Is your relationship a little stuck in the day-to-day to-dos? Do you find your conversations with your partner only focus on the to-do list? Did you pay the water bill? Can you take the dog to the groomer tomorrow? Does the car need an oil change? Connecting with your partner on a deeper level takes continual effort, but it doesn’t have to be hard. One way to deepen the connection with your partner is to ask open-ended questions.
Open-ended questions invite a more in-depth conversation to unfold. These intentional, open-ended conversations will allow you to understand your partner better. When you add open-ended questions into your day-to-day communication, building connection won’t feel like work but rather something you and your partner look forward to.
Why ask open-ended questions?
Remember when you and your partner were starting to date? Maybe you stayed up late, talking and talking. You asked each other questions like, “What’s your major? What do you like about that field?” Or, “If you could travel anywhere, where would you go? What is so exciting about that destination?” These types of open-ended, inquisitive questions helped you learn as much as possible about your partner. And the more open-ended questions you both asked and answered, the closer you felt to each other. You each felt seen and known.
Open-ended questions deepen connections and enhance intimacy. They allow you to reflect upon and put language to your wants, desires, and memories. You tap into your creativity, and the questions invite a sense of playfulness.
The (Common) Shift from Open-Ended to Transactional Questions
As your relationship grows and years go by, it’s common for many couples to move from asking open-ended questions to transactional questions. Transactional questions are essential because you have to get things done day-to-day. However, transactional questions are often closed questions with one-word answers. For example, “Did you put our electric bill on Autopay?” While transactional questions are essential, they don’t tell you much about your partner or deepen your connection.
When was the last time you and your partner reconnected and learned something new about each other? Here are 10 open-ended questions that can be intimately engaging and deepen your connection with your partner.
10 Questions to Deepen Your Connection with Your Partner
- If you could retake a course from school, which one would you take?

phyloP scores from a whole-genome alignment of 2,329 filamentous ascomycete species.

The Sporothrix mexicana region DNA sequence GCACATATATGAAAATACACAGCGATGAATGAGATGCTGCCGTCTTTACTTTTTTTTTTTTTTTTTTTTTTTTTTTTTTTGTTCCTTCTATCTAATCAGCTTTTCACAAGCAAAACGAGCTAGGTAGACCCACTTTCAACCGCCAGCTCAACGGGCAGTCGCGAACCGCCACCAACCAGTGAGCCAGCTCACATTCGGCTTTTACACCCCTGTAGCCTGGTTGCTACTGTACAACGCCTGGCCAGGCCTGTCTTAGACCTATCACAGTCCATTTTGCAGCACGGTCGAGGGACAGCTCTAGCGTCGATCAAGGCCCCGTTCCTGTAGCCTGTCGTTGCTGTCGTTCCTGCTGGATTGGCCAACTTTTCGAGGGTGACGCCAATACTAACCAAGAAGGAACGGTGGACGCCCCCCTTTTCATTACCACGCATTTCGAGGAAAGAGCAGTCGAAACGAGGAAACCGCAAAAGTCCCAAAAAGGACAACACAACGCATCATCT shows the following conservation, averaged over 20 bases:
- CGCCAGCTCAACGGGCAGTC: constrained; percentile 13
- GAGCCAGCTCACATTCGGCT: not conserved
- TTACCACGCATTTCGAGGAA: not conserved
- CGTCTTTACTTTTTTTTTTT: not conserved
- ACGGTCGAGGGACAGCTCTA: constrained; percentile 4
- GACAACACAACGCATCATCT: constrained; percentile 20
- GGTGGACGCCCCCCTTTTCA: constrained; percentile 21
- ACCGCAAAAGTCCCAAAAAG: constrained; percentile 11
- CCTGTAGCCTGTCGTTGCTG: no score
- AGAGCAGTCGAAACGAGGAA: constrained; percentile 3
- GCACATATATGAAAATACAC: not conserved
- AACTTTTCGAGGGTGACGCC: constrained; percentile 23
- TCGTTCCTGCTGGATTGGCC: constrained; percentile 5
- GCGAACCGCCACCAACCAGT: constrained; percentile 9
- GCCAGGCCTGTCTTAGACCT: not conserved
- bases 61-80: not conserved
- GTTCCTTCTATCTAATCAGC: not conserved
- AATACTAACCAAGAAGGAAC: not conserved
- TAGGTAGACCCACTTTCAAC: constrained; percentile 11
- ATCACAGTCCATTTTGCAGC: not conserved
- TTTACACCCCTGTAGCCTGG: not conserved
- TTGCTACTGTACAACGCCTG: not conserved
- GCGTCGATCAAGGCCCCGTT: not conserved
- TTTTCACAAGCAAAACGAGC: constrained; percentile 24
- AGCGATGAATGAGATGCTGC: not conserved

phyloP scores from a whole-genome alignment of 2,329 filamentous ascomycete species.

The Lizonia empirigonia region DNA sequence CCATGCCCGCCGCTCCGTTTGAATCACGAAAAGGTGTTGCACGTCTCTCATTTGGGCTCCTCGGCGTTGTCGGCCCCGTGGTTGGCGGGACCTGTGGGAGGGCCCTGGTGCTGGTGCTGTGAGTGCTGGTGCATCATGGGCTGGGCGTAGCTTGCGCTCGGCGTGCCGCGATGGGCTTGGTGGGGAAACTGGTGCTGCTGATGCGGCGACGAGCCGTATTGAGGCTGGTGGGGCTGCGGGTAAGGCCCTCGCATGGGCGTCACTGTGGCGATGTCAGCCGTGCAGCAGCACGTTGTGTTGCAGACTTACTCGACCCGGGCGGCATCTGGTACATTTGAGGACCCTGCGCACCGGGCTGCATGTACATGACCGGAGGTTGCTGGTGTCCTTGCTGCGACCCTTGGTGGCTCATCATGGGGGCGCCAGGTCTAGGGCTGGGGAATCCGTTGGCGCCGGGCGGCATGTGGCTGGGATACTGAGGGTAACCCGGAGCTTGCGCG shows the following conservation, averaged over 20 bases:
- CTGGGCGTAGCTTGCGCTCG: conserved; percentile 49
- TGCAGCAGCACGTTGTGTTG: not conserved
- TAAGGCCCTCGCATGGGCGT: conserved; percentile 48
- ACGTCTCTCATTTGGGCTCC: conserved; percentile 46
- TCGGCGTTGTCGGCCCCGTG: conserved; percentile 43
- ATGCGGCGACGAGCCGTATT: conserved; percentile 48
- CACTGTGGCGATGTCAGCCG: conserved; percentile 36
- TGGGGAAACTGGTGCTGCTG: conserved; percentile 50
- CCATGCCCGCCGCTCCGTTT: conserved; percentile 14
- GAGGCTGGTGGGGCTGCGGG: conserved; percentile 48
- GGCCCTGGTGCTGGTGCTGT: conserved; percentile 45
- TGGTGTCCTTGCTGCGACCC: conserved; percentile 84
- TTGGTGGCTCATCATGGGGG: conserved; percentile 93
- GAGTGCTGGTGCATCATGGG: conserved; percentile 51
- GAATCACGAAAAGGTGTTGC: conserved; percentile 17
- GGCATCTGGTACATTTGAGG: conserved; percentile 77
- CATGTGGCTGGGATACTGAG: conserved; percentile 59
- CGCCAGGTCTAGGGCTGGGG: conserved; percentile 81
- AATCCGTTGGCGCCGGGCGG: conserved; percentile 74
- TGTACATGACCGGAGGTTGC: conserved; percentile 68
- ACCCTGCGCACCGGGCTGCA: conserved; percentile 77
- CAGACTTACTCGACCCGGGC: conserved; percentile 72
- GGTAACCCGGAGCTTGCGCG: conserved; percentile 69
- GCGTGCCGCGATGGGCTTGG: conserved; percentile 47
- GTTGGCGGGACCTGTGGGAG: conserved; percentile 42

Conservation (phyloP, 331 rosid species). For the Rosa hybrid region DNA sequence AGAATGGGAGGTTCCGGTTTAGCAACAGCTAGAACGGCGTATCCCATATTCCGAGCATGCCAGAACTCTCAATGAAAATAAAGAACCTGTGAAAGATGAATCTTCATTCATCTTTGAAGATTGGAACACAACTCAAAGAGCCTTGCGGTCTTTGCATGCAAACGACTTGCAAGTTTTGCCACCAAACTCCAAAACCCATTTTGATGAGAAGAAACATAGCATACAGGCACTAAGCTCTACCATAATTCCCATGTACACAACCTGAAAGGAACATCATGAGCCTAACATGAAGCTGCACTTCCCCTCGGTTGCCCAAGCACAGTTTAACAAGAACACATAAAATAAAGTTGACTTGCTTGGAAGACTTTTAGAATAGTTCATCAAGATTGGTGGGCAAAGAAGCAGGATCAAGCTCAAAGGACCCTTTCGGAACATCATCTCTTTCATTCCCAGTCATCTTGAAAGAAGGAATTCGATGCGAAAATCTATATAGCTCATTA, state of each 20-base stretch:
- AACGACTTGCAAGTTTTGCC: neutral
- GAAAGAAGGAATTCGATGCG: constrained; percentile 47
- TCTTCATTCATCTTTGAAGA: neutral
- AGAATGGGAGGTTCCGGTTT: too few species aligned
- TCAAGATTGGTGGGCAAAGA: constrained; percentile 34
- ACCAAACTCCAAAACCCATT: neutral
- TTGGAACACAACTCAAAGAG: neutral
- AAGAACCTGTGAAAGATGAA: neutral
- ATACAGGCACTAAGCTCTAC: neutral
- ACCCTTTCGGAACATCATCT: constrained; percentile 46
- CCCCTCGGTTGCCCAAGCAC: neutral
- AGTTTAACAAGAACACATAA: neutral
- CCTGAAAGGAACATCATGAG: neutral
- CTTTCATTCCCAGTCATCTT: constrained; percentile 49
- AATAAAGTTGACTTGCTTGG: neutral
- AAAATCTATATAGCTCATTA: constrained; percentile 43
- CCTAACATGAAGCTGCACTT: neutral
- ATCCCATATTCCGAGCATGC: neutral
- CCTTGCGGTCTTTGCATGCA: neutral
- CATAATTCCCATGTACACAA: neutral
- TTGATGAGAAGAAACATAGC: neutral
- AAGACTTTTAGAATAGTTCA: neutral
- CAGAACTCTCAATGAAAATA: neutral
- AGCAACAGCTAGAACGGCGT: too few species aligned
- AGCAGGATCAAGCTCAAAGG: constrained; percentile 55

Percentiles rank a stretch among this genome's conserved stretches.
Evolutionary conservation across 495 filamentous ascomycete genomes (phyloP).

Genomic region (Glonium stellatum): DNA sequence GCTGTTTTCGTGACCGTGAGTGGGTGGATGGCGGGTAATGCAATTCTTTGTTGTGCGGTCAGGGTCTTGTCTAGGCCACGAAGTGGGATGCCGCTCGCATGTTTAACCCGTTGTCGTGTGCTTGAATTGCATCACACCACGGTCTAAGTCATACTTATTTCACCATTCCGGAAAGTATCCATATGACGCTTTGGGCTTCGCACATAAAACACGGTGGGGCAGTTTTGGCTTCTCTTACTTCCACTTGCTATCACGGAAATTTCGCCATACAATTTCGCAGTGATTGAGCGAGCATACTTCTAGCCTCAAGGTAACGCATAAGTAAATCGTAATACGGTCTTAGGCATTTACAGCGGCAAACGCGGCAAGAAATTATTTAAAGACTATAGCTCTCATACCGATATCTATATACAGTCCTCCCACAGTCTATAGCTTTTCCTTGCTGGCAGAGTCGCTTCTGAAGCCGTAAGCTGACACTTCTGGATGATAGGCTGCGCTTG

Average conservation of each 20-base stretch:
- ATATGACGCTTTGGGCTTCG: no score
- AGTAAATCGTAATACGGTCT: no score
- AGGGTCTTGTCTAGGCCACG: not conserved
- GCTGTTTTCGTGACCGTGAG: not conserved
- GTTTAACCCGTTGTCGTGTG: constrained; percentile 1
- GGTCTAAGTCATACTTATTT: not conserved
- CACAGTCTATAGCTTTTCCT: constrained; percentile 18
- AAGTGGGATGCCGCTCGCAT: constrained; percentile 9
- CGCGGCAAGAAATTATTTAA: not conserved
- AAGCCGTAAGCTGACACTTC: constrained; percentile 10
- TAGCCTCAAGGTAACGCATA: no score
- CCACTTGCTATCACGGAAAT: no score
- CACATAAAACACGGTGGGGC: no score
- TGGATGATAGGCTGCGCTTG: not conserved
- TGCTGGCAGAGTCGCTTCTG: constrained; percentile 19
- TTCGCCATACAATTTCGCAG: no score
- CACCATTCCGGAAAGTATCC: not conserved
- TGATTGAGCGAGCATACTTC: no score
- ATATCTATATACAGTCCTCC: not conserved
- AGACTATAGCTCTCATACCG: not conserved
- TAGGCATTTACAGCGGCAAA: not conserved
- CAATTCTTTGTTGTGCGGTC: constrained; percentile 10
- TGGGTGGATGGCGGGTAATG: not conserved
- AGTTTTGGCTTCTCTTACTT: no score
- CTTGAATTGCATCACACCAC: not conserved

- If you won the lottery, how would you spend or invest the winnings?
- If you could go back in time, what would you fix?
- If your future self were here now, what would you ask? Or what advice would your future self give?
- What is one self-accomplishment you are proud of?
- What is a current challenge that you are experiencing?
- If you had to switch careers, what would you do?
- What does feeling content mean to you? How close are you to feeling that now?
- Name how a negative/positive experience has helped shape who you are.
- If you could do more/less of something, what would that be?
The questions are suggestions, but they aren’t magical. It’s essential to listen to your partner. Take the time to take in their point of view, their values, and their dreams. It is not the time to discount your partner or reject one of their ideas. For example, if your partner says, “I’d love to be a professional basketball player!” Kindly hold judgment and refrain from saying, “But…you’re only 5’3″!” Instead, reply, “I didn’t realize you loved the game that much. Tell me about what excites you to be a basketball player.”
What if open-ended questions aren’t helping?
If you find that open-ended questions are not helping you and your partner connect, try to reflect on what’s getting in the way of your connection. Here are a few reasons that open-ended questions may fall short:
- A lack of active listening. Perhaps listening to your partner without interrupting or having your thoughts get in the way is challenging. If you need help building listening skills, check out this article. If you are a hands-on learner, sign up for one of our free relationship skills workshops.
- Family of origin dynamics are interfering. Family of origin dynamics make it difficult to answer open-ended questions for some people. These types of questions may feel more like a test like you are supposed to come up with the “right” answer. For instance, when you were asked a question, did you believe that no matter how you answered, it would be okay? Or did you feel pressure to guess what the person wanted to hear? This distress is a valid reason to work with a therapist so you can experience open-ended questions and connect in a safe and playful way.
- The connection benefit is short-lived. You may get some initial good feelings by engaging with your partner in this way, but the benefits are temporary. If this is the case, reflect on which other barriers are getting in the way of your connection. It might indicate that getting support from a couples therapist is needed. A therapist can help you work through barriers like a regrettable incident that hasn’t been discussed or resolved. This work can support the benefit of these open-ended questions and grow your relationship.
If you live in Arizona, North Carolina, South Carolina, or Texas, we can help you and your partner deepen your connection. Contact us to get started. We do not accept insurance and are considered out-of-network providers. We offer in-person and virtual sessions, including free, virtual 50-minute relationship skill-building workshops. You can join couples from all over the globe who also want to improve their relationship.